Whether you’re expecting a dozen cousins or a hundred relatives, planning a meaningful experience that’s fun for the whole family can be a challenge. It takes time, organizational skills and learning how to smile a lot. These 10 steps will help make your reunion a success—and keep you sane.
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Family Reunion organized in small steps
1. Procure a family reunion plan
First thing is to pick a date and location. It’s generally accepted to begin planning at the end of last years family reunion. Booking doesn’t need to happen right away, but it’s great to have a general consensus on a date and location. Using the telephone and sending out emails with questions to the family to get their say on when, where and what they want.
Gather together a small group to select two or three possible dates and locations. Send your emails asking family members to rate the options. You won’t be able to meet everyone’s opinion but a survey is probably the best method for finding out what works for the family as a whole.
2. Create your team and delegate.
No single person will be strong at managing all details of the family reunion. Make sure to get a lot of capable and enthusiastic people in your group to help. As the leader, you’ll oversee the gathering, look after communications between your group, and be the coordinator when it comes to finding volunteers. When things get a bit touching take on the role of peacemaker.
For a small gathering with 20 or 40 people, you’ll need only a few helpers. Large events will require more volunteers and helpers. Here’s a brief list of family reunion jobs:
- Money person: maintains the budget, looks after the purchases, keeps the bank account records straight
- Retreat centres point of contact: Finds a retreat centre that specializes in family gatherings and works with them on accommodations and prices. Try to find one in a forested area with a number of activities.
- Food person: Make sure to find a retreat centre that will cater all your meals. They are generally very reasonably priced and having them cook gives you far more time to catch up on stories and have fun
- Email and Newsletter person: they keep the family members informed
- Entertainment person: organizes activities for a variety of ages. Often your retreat centre will have a prearranged list of fun family activities.
- Mementos procurement: gathers mementos for display
- Welcoming committee: have some signs made at VistaPrint, and get’s some simple name tags, create a schedule that you provide to each family member
3. Create a central “go to” person
If you are working with a retreat centre that specializes in family gatherings and they are doing all your catering, the paperwork will probably be at a minimum. Make sure there is continuous communication between the centre and your central person. That will ensure the surprises are kept to an absolute minimum and all the main details will be well known before arrival.
4. Stay on budget
Cost is always a factor. It’s a balance between services and keeping costs low. Often you can find retreat centres in rural areas that are far lower in costs than attending one near a big city.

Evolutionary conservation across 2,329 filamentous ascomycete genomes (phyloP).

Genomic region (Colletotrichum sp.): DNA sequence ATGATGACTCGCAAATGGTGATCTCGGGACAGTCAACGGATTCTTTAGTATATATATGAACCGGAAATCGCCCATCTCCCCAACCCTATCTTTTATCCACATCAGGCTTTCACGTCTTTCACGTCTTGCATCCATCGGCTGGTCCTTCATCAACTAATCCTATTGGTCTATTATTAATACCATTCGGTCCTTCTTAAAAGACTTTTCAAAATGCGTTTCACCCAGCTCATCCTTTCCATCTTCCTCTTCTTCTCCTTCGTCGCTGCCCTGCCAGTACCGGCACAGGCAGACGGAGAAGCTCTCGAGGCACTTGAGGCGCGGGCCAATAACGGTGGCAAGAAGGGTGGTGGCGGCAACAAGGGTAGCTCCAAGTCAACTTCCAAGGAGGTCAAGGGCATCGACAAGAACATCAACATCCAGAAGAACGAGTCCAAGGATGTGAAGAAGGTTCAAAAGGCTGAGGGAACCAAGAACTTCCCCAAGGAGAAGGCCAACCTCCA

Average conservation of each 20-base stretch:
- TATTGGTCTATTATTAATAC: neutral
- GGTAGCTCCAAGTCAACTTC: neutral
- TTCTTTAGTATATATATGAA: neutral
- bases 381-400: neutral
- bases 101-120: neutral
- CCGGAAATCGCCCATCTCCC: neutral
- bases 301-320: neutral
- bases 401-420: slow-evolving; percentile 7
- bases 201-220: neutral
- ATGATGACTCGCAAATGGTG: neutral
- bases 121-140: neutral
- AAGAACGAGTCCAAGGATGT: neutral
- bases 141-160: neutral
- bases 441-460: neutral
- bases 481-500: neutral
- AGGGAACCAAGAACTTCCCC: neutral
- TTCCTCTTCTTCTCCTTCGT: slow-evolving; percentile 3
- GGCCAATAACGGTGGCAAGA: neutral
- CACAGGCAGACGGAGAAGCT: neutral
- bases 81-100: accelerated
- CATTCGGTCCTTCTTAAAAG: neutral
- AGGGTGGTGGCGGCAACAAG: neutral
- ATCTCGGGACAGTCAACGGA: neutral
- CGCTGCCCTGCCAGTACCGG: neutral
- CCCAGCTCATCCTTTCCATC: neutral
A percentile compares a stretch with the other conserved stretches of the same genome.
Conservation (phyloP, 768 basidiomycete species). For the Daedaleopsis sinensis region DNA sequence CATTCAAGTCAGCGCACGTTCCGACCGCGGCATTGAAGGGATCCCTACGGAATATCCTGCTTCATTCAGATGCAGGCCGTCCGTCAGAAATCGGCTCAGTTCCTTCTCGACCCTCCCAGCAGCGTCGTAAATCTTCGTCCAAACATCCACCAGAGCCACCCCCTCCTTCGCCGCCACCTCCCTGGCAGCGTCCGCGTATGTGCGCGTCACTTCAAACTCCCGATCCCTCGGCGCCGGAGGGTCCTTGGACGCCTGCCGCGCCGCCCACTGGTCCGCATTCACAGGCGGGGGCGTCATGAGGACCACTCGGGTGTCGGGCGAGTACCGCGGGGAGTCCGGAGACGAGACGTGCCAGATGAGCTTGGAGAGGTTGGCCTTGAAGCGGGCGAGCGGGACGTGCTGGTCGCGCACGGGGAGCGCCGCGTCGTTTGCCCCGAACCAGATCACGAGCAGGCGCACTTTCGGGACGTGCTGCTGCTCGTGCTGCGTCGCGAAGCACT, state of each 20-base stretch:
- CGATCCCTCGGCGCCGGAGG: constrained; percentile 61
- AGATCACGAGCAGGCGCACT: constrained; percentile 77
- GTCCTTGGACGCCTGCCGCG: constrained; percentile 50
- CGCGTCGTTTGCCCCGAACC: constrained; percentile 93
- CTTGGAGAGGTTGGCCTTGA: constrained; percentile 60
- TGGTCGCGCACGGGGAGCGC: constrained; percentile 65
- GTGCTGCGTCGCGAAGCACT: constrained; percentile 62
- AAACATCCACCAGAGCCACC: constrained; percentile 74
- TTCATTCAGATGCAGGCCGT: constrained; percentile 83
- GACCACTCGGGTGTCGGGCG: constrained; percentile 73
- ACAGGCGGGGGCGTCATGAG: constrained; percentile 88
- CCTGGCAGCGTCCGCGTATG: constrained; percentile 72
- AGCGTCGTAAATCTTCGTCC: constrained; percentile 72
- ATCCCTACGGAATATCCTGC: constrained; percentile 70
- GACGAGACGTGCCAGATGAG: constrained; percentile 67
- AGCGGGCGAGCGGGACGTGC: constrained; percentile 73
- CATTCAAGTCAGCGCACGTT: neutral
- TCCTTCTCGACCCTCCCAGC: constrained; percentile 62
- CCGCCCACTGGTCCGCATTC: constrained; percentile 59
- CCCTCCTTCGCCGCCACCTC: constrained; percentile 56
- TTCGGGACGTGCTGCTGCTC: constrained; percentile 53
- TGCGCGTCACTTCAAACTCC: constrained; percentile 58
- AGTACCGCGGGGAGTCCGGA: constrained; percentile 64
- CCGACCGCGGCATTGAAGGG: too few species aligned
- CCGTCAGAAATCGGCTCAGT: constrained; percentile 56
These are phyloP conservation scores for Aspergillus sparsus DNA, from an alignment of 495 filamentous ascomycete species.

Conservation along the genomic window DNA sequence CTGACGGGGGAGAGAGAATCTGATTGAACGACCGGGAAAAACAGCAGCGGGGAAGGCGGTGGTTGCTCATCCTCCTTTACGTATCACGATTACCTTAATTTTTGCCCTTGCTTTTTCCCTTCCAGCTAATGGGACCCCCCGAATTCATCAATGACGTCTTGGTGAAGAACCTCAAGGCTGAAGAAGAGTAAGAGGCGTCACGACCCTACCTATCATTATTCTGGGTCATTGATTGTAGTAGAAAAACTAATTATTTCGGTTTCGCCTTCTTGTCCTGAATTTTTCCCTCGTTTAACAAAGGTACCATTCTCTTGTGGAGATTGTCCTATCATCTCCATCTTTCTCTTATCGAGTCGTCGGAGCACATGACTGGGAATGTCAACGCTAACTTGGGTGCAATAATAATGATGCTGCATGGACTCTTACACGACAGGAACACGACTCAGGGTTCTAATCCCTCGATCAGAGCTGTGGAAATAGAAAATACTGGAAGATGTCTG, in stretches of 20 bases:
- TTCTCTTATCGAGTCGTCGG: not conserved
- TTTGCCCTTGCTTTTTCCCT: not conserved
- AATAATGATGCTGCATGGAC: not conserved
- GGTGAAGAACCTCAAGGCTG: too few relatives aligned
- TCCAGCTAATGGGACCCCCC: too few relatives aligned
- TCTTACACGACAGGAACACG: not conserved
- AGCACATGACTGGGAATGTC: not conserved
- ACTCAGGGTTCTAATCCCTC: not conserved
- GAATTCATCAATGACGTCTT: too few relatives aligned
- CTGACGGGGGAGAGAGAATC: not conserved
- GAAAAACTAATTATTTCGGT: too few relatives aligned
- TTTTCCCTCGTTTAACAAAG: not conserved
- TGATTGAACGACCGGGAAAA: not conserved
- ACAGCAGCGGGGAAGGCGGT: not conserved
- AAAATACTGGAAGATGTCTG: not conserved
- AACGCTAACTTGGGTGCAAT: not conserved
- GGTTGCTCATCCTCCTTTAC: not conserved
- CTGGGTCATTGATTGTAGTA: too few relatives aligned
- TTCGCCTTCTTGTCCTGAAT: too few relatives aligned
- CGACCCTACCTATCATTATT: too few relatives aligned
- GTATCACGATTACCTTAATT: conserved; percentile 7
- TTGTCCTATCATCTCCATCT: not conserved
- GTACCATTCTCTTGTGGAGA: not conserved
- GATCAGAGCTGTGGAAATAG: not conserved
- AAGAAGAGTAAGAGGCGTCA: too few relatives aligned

During your emailing, asking each family to send in money that will be used for making a deposit to secure your centre. Keep everyone up to date on the money situation by providing an update with each new email that is sent out. Keep careful accounting records.
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5. Have a plan “B”
If your family reunion will be outside, make sure you have a meeting room at the centre you booked just in case the weather is not the best. Pack a full box of puzzles, board games and simple crafts that the children can do indoors.
6. Use Social Media and old fashion newsletters to let everyone know
Send out your invitation emails as early as possible. Including family trivia in with each email will keep the open rate fast and opened by all. Find some new stories to include information about the newest babies or someone recently returning from a trip.
7. Have something for everyone.
When booking in at a retreat centre make sure they offer a variety of activities that will be good for the full age range of your group. Create optional activities outings such as golf, a hiking tour, and excursions something historical.
For children keep ideas for both indoor and outdoor. Get your young people involved with your youngest, and it is a great way for the cousins to build relationships.
8. Kick it off with some thunder
Icebreakers or an initial event of some kind can get everyone laughing and off on the right foot from the beginning.
- Greeters at the entrance to your centre will warm peoples hearts after their long travels.
- Make sure everyone get’s a written schedule so that no one is outside the loop
- Use Vistaprint to create inexpensive rubberized banners
- Have some of the aunt’s bake some of their favorite cookies and hand them out as people register
9. Make sure to share the family story
Get out the old photos, old 8mm film and maybe some scrapbooks or old letters. Make sure to celebrate your heritage and get some food served that reminds every one of their favorite dish growing up while playing some music that reminds every one of yesteryear.
10. Keep the same pace all the way through the event
While you are at the gathering make sure that everyone’s contact information is updated and a central registry is emailed to everyone so that it’s easy to keep in touch during the remainder of the year. Use social media to store photos and videos of this year’s event so that you can refer back to them in family reunions years into the future.